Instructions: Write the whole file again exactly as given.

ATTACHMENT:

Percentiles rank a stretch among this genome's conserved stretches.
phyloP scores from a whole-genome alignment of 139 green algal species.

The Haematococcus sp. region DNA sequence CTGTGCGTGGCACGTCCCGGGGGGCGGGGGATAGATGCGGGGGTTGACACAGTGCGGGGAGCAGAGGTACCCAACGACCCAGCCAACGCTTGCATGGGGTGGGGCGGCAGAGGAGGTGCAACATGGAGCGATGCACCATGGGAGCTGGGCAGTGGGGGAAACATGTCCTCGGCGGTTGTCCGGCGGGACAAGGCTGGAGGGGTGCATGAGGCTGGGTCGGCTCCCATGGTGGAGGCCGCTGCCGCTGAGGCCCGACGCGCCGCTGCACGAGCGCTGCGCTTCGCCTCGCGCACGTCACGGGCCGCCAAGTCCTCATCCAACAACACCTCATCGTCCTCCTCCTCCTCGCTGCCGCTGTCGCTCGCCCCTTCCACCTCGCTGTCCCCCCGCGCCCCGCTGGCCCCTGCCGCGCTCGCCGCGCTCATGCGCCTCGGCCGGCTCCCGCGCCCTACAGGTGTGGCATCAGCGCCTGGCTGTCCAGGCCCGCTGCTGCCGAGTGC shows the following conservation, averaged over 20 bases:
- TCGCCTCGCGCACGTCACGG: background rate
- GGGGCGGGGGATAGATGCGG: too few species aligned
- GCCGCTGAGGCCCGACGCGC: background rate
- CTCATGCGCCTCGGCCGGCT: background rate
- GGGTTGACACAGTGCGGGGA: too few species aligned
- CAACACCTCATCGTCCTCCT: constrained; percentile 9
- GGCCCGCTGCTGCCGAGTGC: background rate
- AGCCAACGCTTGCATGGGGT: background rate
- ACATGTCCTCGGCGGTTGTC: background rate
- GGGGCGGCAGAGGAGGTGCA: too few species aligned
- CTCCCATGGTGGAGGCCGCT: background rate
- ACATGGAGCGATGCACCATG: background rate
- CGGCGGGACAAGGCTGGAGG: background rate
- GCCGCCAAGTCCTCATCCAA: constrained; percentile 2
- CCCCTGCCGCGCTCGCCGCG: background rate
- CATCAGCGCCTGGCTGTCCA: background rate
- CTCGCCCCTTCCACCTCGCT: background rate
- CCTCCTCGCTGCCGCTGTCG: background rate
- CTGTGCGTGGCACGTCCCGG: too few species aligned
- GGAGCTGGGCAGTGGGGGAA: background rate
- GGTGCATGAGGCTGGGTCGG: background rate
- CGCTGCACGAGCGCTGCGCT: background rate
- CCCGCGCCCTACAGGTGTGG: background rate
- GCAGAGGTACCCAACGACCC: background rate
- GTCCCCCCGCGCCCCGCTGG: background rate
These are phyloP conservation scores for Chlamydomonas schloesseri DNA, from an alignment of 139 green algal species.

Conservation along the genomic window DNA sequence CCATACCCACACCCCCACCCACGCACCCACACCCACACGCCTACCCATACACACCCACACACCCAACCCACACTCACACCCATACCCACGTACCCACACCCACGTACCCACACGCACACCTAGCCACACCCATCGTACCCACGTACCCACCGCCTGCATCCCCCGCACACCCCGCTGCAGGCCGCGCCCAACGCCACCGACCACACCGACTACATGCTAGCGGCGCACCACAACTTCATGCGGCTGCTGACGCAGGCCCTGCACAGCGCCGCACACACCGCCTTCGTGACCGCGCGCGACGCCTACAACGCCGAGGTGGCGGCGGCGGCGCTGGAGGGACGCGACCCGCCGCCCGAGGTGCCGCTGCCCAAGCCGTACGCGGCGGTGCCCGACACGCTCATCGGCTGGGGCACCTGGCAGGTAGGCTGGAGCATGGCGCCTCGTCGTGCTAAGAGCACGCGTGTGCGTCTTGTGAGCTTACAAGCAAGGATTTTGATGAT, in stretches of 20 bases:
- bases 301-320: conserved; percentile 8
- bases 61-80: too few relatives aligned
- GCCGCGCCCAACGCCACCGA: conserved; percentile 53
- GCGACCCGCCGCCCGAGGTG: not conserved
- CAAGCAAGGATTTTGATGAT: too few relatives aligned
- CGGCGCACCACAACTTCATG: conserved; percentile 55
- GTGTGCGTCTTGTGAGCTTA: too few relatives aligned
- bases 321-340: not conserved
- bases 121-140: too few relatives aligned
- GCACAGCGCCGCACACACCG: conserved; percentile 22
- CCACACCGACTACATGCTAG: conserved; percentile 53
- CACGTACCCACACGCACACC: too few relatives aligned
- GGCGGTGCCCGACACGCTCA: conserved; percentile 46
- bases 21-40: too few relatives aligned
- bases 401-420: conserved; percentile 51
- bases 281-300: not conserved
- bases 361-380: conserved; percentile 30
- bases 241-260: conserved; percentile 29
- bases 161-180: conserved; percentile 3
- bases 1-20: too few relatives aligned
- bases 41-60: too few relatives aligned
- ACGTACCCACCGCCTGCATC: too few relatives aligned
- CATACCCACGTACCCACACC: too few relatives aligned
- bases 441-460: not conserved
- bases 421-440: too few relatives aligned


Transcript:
Percentiles rank a stretch among this genome's conserved stretches.
phyloP scores from a whole-genome alignment of 139 green algal species.

The Haematococcus sp. region DNA sequence CTGTGCGTGGCACGTCCCGGGGGGCGGGGGATAGATGCGGGGGTTGACACAGTGCGGGGAGCAGAGGTACCCAACGACCCAGCCAACGCTTGCATGGGGTGGGGCGGCAGAGGAGGTGCAACATGGAGCGATGCACCATGGGAGCTGGGCAGTGGGGGAAACATGTCCTCGGCGGTTGTCCGGCGGGACAAGGCTGGAGGGGTGCATGAGGCTGGGTCGGCTCCCATGGTGGAGGCCGCTGCCGCTGAGGCCCGACGCGCCGCTGCACGAGCGCTGCGCTTCGCCTCGCGCACGTCACGGGCCGCCAAGTCCTCATCCAACAACACCTCATCGTCCTCCTCCTCCTCGCTGCCGCTGTCGCTCGCCCCTTCCACCTCGCTGTCCCCCCGCGCCCCGCTGGCCCCTGCCGCGCTCGCCGCGCTCATGCGCCTCGGCCGGCTCCCGCGCCCTACAGGTGTGGCATCAGCGCCTGGCTGTCCAGGCCCGCTGCTGCCGAGTGC shows the following conservation, averaged over 20 bases:
- TCGCCTCGCGCACGTCACGG: background rate
- GGGGCGGGGGATAGATGCGG: too few species aligned
- GCCGCTGAGGCCCGACGCGC: background rate
- CTCATGCGCCTCGGCCGGCT: background rate
- GGGTTGACACAGTGCGGGGA: too few species aligned
- CAACACCTCATCGTCCTCCT: constrained; percentile 9
- GGCCCGCTGCTGCCGAGTGC: background rate
- AGCCAACGCTTGCATGGGGT: background rate
- ACATGTCCTCGGCGGTTGTC: background rate
- GGGGCGGCAGAGGAGGTGCA: too few species aligned
- CTCCCATGGTGGAGGCCGCT: background rate
- ACATGGAGCGATGCACCATG: background rate
- CGGCGGGACAAGGCTGGAGG: background rate
- GCCGCCAAGTCCTCATCCAA: constrained; percentile 2
- CCCCTGCCGCGCTCGCCGCG: background rate
- CATCAGCGCCTGGCTGTCCA: background rate
- CTCGCCCCTTCCACCTCGCT: background rate
- CCTCCTCGCTGCCGCTGTCG: background rate
- CTGTGCGTGGCACGTCCCGG: too few species aligned
- GGAGCTGGGCAGTGGGGGAA: background rate
- GGTGCATGAGGCTGGGTCGG: background rate
- CGCTGCACGAGCGCTGCGCT: background rate
- CCCGCGCCCTACAGGTGTGG: background rate
- GCAGAGGTACCCAACGACCC: background rate
- GTCCCCCCGCGCCCCGCTGG: background rate
These are phyloP conservation scores for Chlamydomonas schloesseri DNA, from an alignment of 139 green algal species.

Conservation along the genomic window DNA sequence CCATACCCACACCCCCACCCACGCACCCACACCCACACGCCTACCCATACACACCCACACACCCAACCCACACTCACACCCATACCCACGTACCCACACCCACGTACCCACACGCACACCTAGCCACACCCATCGTACCCACGTACCCACCGCCTGCATCCCCCGCACACCCCGCTGCAGGCCGCGCCCAACGCCACCGACCACACCGACTACATGCTAGCGGCGCACCACAACTTCATGCGGCTGCTGACGCAGGCCCTGCACAGCGCCGCACACACCGCCTTCGTGACCGCGCGCGACGCCTACAACGCCGAGGTGGCGGCGGCGGCGCTGGAGGGACGCGACCCGCCGCCCGAGGTGCCGCTGCCCAAGCCGTACGCGGCGGTGCCCGACACGCTCATCGGCTGGGGCACCTGGCAGGTAGGCTGGAGCATGGCGCCTCGTCGTGCTAAGAGCACGCGTGTGCGTCTTGTGAGCTTACAAGCAAGGATTTTGATGAT, in stretches of 20 bases:
- bases 301-320: conserved; percentile 8
- bases 61-80: too few relatives aligned
- GCCGCGCCCAACGCCACCGA: conserved; percentile 53
- GCGACCCGCCGCCCGAGGTG: not conserved
- CAAGCAAGGATTTTGATGAT: too few relatives aligned
- CGGCGCACCACAACTTCATG: conserved; percentile 55
- GTGTGCGTCTTGTGAGCTTA: too few relatives aligned
- bases 321-340: not conserved
- bases 121-140: too few relatives aligned
- GCACAGCGCCGCACACACCG: conserved; percentile 22
- CCACACCGACTACATGCTAG: conserved; percentile 53
- CACGTACCCACACGCACACC: too few relatives aligned
- GGCGGTGCCCGACACGCTCA: conserved; percentile 46
- bases 21-40: too few relatives aligned
- bases 401-420: conserved; percentile 51
- bases 281-300: not conserved
- bases 361-380: conserved; percentile 30
- bases 241-260: conserved; percentile 29
- bases 161-180: conserved; percentile 3
- bases 1-20: too few relatives aligned
- bases 41-60: too few relatives aligned
- ACGTACCCACCGCCTGCATC: too few relatives aligned
- CATACCCACGTACCCACACC: too few relatives aligned
- bases 441-460: not conserved
- bases 421-440: too few relatives aligned